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Question on relationships between nuclear models

  1. Dec 12, 2012 #1
    So far in my physics education I've developed a basic understanding of two nuclear models, the liquid-drop model and the shell model.

    I read something a while ago (don't have the text on hand to quote the exact phrasing, unfortunately) that seemed to imply, in a couple of places, at least some degree of mutual-incompatibility between the two models. This seemed odd to me because as well as both models making accurate predictions, I'm not aware of any important features of either model that strike me as being explicitly contradictory. Stanger still is the idea that although both models are decent approximations of reality, only one of them is actually "true" (this may just be me reading too much into what I read, but it's the impression I got).

    What seemed more reasonable to me is that the models are complimentary - that is, the liquid drop model is derived from nuclear geometry, and the shell model is based on a QM approach to the nucleus, but the two are both (at least approximately) "true," so to speak, with each model arriving at compatible predictions based on different data, experiments and assumptions. But I could be completely wrong, of course.

    If anyone could shed some insight onto how nuclear models actually relate to each other, it would be much appreciated.
     
  2. jcsd
  3. Dec 12, 2012 #2

    K^2

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    Both are crude approximations of what's going on within the nucleus. For a good example of where both models completely fail, consider the EMC Effect.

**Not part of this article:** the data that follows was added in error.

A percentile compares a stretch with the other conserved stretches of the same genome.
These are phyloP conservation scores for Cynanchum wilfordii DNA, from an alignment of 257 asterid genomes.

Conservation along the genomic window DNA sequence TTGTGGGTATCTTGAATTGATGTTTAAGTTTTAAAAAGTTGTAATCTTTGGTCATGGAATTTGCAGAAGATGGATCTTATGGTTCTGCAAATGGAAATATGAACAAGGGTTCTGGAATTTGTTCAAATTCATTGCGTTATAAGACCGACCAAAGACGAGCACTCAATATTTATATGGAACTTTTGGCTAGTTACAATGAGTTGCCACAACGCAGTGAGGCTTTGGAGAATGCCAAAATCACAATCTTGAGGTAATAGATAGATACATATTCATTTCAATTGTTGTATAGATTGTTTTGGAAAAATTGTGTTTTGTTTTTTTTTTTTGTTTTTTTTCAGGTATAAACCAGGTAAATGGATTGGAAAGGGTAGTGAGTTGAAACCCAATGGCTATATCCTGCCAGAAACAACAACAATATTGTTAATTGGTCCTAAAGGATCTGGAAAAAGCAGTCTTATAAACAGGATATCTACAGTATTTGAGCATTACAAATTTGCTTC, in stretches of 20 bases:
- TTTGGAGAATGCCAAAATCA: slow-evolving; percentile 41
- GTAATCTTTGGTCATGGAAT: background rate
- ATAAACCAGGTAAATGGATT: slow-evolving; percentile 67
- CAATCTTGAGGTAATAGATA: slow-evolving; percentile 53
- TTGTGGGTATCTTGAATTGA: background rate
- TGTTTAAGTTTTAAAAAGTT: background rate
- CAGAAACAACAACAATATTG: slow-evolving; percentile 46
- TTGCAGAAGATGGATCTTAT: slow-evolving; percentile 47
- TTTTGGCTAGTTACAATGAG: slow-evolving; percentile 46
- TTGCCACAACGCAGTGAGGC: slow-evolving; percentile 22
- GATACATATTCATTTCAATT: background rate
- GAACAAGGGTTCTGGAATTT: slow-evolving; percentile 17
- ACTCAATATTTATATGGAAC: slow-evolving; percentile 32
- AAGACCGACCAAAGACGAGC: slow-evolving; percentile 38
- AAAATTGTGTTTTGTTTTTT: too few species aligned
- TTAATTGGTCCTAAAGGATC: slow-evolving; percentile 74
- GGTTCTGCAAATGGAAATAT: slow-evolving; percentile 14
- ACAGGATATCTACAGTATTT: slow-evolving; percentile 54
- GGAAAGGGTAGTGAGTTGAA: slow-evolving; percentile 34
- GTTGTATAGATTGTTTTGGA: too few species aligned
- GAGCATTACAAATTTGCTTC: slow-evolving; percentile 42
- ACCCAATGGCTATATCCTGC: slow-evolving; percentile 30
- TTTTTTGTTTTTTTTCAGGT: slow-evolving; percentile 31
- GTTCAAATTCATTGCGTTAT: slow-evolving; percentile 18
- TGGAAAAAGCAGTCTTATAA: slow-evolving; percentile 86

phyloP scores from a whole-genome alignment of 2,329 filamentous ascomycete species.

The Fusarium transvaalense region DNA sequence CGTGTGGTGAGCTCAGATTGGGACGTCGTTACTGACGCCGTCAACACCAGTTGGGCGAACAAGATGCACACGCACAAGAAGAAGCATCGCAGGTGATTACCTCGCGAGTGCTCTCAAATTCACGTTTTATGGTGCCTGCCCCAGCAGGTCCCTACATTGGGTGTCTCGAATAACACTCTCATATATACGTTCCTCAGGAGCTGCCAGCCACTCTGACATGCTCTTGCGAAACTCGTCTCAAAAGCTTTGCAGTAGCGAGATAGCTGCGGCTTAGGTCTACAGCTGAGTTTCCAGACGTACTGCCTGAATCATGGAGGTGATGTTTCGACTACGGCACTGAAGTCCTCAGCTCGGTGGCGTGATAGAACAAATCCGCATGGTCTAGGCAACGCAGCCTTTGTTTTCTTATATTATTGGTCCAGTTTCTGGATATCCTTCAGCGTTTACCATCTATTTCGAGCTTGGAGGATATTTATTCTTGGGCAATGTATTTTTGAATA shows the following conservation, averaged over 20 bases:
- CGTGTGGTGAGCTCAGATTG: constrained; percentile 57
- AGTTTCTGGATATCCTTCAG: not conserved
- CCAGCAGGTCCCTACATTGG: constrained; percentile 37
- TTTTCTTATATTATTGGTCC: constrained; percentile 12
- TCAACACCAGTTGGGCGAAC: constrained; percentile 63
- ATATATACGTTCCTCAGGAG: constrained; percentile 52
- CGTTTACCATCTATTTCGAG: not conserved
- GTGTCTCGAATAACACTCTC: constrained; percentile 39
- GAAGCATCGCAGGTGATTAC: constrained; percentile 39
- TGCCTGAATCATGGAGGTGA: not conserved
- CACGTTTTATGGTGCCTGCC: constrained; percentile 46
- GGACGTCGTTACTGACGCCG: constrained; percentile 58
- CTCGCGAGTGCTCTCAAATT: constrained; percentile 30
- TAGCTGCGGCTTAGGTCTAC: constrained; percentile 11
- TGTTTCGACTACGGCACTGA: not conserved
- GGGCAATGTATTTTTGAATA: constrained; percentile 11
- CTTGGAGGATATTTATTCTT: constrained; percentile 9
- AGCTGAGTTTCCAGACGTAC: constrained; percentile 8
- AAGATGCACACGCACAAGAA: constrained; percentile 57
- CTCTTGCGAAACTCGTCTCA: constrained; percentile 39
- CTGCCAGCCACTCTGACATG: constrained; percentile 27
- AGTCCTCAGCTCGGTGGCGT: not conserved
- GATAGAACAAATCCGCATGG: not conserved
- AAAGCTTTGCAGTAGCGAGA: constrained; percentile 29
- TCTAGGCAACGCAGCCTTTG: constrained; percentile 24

As far as incompatibility between liquid-drop and shell models, they make completely different predictions for how the nucleons are distributed within the nucleus. The surprising result here is that liquid-drop model manages to make good predictions on binding energies within the nucleus, because it's based on assumptions that really aren't all that reasonable on the scale of a nucleus.
     
  4. Dec 13, 2012 #3
    Hm. That's very interesting. Is there any particular reason why it still works besides being unreasonable?

    And as a follow-up question, are there more accurate models currently in use?
     
  5. Dec 14, 2012 #4

    K^2

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    I don't actually know if there is a specific good reason for drop model to work. But I don't work with nuclei, so I'm not the best person to ask.

    As far as better models, we definitely have them, but they tend to be computationally complex, which is why liquid-drop model and shell models with effective potential are used in the first place.

    Parton model is certainly an improvement. Problem is, you can get away with modeling a deuterium, maybe 3He, and that's about it. Then you have to start cutting corners. But even with parton model, a lot of information is lost. (I have to pull some tricks to get parton distribution function for a single meson.)

    Then there is lattice, of course, but I don't know if they do any calculations with multiple baryons.
     
  6. Dec 14, 2012 #5
    one can find different nuclear models and relevant thing in book 'nuclear models' by greiner.
     
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